Healthcare facing record ransom as cyber criminals continue to target sector

Healthcare organisations across the world are buckling under the weight of a flood of cyber-attacks according to experts.

Paul Bishcoff of specialist cyber security, firm Comparitech said data shows that since the beginning of 2018 to February 2024, there have been 743 publicly confirmed ransomware attacks on healthcare organisations around the world.
The attacks have cost US$900,000 which means that estimates are the total cost of these attacks exceeds US$10 billion.

The study found:

• 743 individual ransomware attacks on healthcare organizations. 2021 was the biggest year for attacks with 176 in total.
• 2023 saw an uptick in attacks after a dip in 2022, rising to 162 from 136.

• 82,620,953 individual patient records were impacted in these attacks–at least. 2023 saw 19.2 million affected–slightly less than the biggest year (2021 with 20.1 million)

• Over the last four years, an average day of downtime cost healthcare organizations around $900,000

• We estimate the total cost of these ransomware incidents exceeds $10 billion in downtime alone.

• Downtime varied from a couple of hours of disruption to several months of systems not being at full capacity.

• Hospitals lose a couple of weeks to downtime per attack, on average.

• Ransom demands varied from $900 to $24.5 million.

• The average ransom demand is just over $2 million.
• LockBit carried out the most known attacks in 2023, closely followed by Karakurt. Hive was the most-used strain in 2022, with Pysa, Conti, and Vice Society being more dominant in 2019-2021.

“While it may have looked like things were changing for the better in 2022, all hopes of reduced ransomware risks in the healthcare sector were quashed in 2023,” said Bishcoff. “With an uptick in attacks, high volumes of records impacted, and huge disruptions, the healthcare sector remains a key target for ransomware.”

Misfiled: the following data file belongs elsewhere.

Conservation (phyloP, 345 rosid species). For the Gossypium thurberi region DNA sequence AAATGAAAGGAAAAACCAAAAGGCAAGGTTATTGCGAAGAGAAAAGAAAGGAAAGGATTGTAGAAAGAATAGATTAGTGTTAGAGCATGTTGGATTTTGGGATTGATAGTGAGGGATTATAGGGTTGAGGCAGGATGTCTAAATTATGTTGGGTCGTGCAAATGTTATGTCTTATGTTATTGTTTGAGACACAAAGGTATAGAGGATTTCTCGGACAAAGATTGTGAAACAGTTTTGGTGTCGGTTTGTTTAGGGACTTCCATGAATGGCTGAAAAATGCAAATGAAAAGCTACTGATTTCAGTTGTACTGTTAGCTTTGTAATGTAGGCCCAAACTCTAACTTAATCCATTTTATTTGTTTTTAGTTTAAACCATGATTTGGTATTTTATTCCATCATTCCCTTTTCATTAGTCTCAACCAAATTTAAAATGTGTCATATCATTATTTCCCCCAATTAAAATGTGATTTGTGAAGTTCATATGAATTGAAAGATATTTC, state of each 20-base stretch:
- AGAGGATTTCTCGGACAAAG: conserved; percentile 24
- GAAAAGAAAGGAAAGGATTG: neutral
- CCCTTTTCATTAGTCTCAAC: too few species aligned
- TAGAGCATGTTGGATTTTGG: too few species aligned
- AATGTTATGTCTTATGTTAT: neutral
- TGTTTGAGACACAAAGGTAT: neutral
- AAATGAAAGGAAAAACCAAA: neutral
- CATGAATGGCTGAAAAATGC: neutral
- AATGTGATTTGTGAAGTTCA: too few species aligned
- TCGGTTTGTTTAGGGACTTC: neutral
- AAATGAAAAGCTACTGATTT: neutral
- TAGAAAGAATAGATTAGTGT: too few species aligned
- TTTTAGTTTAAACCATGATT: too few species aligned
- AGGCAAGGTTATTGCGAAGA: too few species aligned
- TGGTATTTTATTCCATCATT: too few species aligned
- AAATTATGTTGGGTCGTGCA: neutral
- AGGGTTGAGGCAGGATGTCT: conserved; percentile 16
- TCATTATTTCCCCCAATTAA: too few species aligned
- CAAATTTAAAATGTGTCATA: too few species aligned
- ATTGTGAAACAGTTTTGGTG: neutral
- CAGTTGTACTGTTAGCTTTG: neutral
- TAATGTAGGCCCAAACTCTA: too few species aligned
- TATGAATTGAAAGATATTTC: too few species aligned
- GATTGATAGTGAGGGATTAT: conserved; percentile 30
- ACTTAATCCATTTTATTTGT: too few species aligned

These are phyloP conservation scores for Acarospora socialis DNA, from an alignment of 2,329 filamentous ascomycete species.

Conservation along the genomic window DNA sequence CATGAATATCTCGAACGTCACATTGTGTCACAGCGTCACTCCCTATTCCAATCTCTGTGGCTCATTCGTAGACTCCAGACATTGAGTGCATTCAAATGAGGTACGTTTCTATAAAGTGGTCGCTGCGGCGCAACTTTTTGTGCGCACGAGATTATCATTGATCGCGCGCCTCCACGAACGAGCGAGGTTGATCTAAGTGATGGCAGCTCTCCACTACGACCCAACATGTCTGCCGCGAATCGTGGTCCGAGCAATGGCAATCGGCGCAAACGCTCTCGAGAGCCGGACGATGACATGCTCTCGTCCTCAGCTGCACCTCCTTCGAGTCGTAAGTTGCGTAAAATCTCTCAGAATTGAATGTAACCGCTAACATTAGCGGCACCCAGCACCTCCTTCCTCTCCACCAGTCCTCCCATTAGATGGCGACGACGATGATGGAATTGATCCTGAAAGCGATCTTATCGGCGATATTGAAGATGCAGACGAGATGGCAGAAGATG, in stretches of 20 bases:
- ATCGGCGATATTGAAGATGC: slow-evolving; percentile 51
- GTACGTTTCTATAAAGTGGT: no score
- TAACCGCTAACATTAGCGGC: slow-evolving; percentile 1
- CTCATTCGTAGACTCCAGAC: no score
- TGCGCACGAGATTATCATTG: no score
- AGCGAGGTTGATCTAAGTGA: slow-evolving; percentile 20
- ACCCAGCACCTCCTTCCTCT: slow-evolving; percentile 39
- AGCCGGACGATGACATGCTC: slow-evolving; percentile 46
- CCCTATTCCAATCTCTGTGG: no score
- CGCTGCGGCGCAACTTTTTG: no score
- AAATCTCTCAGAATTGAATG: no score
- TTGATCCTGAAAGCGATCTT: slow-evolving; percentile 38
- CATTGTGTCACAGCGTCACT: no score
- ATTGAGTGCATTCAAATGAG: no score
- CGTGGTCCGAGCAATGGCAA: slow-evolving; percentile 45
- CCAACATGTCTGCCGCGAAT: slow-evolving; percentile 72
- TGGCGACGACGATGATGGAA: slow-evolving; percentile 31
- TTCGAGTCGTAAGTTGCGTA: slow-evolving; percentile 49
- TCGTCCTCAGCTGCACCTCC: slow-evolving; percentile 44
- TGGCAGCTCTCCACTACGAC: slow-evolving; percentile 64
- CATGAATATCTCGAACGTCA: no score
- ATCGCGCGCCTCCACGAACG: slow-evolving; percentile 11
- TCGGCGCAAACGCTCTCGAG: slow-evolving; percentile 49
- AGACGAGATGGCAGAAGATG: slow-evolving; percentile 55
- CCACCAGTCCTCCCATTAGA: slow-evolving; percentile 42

He explained: “Already this year we have seen some huge attacks on the healthcare industry. The ongoing attack on Change Healthcare is arguably one of the biggest the industry has ever seen. With latest reports suggesting the organisation may have paid the hackers (ALPHV/BlackCat) $22 million in ransom, this paints a bleak picture.

“While organisations should avoid paying the ransom at all costs, it is often, unfortunately, the quickest way to regain access to systems and data.

In the case of Change Healthcare, pharmacies across the US have been disrupted for 10 days and counting. This is not only having a huge impact on the business but on patients who are trying to get their prescriptions. If Change Healthcare has indeed paid the ransom, it is likely because the alternative was more expensive and more disruptive.”

Bishcoff concluded: “While no industry can afford the downtime and data breaches that often arise from ransomware attacks, the healthcare sector is arguably the most sensitive to such attacks. With patients’ health and private medical data at risk, this industry remains an attractive option for hackers. And if Change Healthcare’s ransom payment is confirmed, it may have just become an even more lucrative target.”